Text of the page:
- Published: Friday, 23 August 2019 14:02
The Maryland Thoroughbred Horsemen’s Association congratulates Bobby Lillis, its long-time Benevolence Administrator, for being selected the winner of the 2019 Godolphin Thoroughbred Industry Employee Community Award.
The Thoroughbred Industry Employee Awards recognize and reward the outstanding talent, diligence and commitment of farm and racing stable staff. The Community Award is for those who have made outstanding contributions to the industry and who contribute to the greater good of the sport.
Lillis and the other winners will receive their awards at the Godolphin TIEA luncheon Oct. 11 at Keeneland in Lexington, Ky.
“Winning this award is simply beyond my wildest dreams,” Lillis said. “I am truly grateful that my work ethic and my voice in representing our backstretch workers over my many years in horse racing is being recognized with this most prestigious Godolphin TIEA Community Award.”
“Our organization is very happy for Bobby and proud of the recognition he received,” MTHA President Tim Keefe said. “Backstretch workers are critical to our industry in Maryland, and the MTHA, with help from Bobby and other members of our staff, tries to ensure that the needs of this community are met.”
Lillis, 65, nicknamed the "Mayor of the Backstretch" is a former jockey and exercise rider who was born in Detroit, Mich. He entered the racing business in his home state at a time when Michigan racing was prosperous at Detroit Race Course and Hazel Park.
“I found work as hot walker at Detroit Race Course in 1969 and have been to almost every track on the East Coast for the last 50 years,” Lillis said. “I know the lifestyles and sacrifices of backstretch workers inside and out.”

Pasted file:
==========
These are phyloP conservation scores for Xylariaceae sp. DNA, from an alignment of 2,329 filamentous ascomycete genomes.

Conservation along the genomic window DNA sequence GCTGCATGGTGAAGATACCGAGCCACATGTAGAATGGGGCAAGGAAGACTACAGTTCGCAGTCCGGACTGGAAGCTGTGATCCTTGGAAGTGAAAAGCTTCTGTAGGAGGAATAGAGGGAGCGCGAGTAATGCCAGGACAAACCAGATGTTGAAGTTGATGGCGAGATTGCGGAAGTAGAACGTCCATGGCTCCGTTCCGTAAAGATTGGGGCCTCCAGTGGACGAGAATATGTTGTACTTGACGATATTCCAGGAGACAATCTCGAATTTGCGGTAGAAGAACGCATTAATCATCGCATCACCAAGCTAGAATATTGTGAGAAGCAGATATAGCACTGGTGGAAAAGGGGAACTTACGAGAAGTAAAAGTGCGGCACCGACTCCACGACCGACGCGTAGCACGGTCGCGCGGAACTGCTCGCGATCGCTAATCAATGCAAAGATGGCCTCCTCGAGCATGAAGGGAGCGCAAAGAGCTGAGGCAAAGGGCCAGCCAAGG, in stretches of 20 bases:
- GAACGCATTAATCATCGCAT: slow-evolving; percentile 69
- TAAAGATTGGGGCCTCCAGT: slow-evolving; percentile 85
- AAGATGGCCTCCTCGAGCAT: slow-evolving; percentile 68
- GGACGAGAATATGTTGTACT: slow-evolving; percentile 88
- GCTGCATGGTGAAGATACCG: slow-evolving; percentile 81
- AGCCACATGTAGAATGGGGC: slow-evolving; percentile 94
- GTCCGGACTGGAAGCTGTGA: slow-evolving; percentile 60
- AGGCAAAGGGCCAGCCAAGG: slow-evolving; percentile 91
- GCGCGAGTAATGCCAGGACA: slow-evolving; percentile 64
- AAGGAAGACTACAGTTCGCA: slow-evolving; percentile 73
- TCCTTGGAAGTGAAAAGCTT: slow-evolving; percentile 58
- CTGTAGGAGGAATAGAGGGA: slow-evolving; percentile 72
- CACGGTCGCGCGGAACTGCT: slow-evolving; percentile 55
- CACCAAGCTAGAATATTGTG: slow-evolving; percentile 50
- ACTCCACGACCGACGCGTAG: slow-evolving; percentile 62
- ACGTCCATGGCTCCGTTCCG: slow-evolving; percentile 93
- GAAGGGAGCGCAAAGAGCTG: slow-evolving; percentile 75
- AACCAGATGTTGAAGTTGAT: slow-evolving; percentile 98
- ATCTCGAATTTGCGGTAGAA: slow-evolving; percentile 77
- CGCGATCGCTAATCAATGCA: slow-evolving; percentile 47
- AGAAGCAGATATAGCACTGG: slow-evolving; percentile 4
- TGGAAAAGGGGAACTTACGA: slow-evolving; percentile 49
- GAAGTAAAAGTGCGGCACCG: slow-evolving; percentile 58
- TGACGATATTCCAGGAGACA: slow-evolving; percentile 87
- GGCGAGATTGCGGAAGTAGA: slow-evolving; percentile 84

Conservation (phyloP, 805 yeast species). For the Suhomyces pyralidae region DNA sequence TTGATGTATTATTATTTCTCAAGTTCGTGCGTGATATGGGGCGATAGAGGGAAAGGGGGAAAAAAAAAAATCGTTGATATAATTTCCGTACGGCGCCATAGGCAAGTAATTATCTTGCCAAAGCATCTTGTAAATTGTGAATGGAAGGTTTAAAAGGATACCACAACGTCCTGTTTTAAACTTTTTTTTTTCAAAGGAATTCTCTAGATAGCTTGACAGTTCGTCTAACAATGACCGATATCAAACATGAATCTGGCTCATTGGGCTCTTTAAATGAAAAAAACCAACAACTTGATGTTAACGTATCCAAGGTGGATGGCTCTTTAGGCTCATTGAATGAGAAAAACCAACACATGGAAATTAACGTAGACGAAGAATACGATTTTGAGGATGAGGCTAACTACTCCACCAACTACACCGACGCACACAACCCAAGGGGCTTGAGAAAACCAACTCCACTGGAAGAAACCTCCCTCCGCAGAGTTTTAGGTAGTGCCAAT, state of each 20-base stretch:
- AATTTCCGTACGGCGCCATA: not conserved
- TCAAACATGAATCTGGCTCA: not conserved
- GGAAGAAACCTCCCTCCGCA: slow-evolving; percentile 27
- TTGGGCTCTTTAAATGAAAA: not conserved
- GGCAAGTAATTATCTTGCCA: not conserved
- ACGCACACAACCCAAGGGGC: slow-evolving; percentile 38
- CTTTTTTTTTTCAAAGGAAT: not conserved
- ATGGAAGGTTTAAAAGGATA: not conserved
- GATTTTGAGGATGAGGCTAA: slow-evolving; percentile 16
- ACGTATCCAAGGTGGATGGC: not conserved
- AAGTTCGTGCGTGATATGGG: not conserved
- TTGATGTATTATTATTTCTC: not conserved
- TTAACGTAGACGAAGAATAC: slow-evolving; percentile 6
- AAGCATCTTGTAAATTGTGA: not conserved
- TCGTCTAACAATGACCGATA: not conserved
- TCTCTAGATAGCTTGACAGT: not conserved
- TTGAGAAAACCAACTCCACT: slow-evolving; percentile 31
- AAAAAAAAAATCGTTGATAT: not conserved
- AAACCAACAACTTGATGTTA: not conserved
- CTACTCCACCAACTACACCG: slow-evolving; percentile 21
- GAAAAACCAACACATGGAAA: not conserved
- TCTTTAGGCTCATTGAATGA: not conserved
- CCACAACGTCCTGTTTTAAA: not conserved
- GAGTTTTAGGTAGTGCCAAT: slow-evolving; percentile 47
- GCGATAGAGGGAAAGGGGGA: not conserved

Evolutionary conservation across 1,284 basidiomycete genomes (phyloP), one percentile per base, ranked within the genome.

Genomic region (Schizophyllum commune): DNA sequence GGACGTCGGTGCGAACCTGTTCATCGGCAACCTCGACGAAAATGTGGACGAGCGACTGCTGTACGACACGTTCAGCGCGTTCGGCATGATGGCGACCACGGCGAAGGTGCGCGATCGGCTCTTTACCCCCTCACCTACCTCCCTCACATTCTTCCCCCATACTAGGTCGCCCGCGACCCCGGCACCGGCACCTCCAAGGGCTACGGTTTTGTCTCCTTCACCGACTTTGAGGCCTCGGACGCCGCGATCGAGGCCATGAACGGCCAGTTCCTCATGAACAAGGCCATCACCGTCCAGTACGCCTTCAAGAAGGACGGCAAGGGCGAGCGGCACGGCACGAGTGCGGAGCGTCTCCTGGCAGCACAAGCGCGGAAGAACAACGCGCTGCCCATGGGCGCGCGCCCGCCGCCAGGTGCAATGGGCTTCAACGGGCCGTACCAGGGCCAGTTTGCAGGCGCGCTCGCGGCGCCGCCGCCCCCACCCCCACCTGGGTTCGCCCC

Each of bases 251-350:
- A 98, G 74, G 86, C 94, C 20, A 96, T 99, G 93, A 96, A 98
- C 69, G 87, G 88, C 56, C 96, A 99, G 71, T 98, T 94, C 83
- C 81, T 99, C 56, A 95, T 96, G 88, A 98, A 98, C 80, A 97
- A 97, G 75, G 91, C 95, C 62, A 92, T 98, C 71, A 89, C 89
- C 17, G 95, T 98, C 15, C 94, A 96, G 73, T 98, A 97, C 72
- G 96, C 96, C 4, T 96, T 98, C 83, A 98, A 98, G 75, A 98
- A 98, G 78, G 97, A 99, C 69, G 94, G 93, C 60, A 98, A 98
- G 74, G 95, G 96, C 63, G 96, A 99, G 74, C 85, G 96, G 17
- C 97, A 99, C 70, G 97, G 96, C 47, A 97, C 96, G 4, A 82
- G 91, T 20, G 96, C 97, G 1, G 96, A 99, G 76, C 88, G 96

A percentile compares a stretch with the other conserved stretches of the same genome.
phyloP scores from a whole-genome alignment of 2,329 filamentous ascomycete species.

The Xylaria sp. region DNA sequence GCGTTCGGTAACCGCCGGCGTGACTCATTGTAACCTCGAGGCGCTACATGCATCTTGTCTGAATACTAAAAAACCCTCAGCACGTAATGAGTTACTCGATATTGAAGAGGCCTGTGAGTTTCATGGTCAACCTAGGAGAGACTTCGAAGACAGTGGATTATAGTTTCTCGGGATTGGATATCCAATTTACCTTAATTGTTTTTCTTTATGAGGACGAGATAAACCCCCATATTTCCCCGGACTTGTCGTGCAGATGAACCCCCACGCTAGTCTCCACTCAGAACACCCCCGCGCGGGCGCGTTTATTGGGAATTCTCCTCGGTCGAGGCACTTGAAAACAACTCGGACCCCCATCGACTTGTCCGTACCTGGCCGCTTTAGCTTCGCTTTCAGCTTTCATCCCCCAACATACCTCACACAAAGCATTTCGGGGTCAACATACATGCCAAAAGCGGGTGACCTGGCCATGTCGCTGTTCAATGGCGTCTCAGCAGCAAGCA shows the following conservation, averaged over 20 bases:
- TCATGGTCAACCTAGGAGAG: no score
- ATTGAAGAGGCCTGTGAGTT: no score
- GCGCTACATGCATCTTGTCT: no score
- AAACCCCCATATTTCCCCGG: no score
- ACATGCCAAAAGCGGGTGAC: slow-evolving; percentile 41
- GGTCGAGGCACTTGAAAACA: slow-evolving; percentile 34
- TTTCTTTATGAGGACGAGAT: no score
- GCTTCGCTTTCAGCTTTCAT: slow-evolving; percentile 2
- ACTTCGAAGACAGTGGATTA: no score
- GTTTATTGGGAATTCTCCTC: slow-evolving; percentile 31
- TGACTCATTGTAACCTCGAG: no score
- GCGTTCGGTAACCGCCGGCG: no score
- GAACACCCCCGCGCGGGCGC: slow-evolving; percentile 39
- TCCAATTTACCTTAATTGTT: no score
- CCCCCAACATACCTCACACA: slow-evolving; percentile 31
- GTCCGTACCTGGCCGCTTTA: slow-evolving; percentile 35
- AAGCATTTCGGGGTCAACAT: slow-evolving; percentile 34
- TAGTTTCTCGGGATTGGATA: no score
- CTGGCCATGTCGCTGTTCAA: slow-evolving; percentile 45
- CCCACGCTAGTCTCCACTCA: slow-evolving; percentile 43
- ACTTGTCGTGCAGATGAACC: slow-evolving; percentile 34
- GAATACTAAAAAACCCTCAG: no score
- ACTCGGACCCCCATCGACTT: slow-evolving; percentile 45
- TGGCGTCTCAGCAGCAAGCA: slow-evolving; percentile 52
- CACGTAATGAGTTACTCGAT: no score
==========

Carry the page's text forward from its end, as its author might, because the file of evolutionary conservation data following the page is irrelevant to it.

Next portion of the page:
He met his wife, Ruthanne, in 1975 at Monmouth Park in New Jersey and moved to Maryland in 1976 because the state had four tracks and year-round racing at Bowie Race Course, Laurel Park, Pimlico Race Course and the Maryland State Fair at Timonium, which at that time had regular 40-day meets.
“Horse racing is the only work I’ve known, and it is an industry with countless career opportunities,” Lillis said. “For me, it has been being a jockey and small-potato horse owner, and for the last 20 years, as the MTHA Benevolence Administrator as an advocate for backstretch workers facing hardships and offering financial assistance to those in need through the help of funding from the Maryland Horsemen’s Assistance Foundation and the Maryland Thoroughbred Horsemen’s Association.”
Lillis, who lives in Westminster, Md., and has two sons, Ryan, 34, and Sean, 25, said that about 25 years ago when he was an exercise rider he began attending MTHA Board of Directors meetings to express his views on things related to backstretch living conditions. He said he quickly realized the MTHA and other industry organizations were dealing with many issues, including the expansion of casino gambling in neighboring states, and were fighting to keep horsemen and backstretch workers employed.
That led to some legislative advocacy and industry promotion.
“It was then that I started to involve myself with the politics of our future, doing things like writing letters to the editor at all local publications,” Lillis said. “I would look at the political candidates I thought were good for horse racing and encourage all my friends and people at the racetrack to vote for those legislators.
“And on a grass-roots level and through social media, I like to promote horse racing to anyone who will listen. I am very grateful that I have been able to help many backstretch employees that are less fortunate that others.”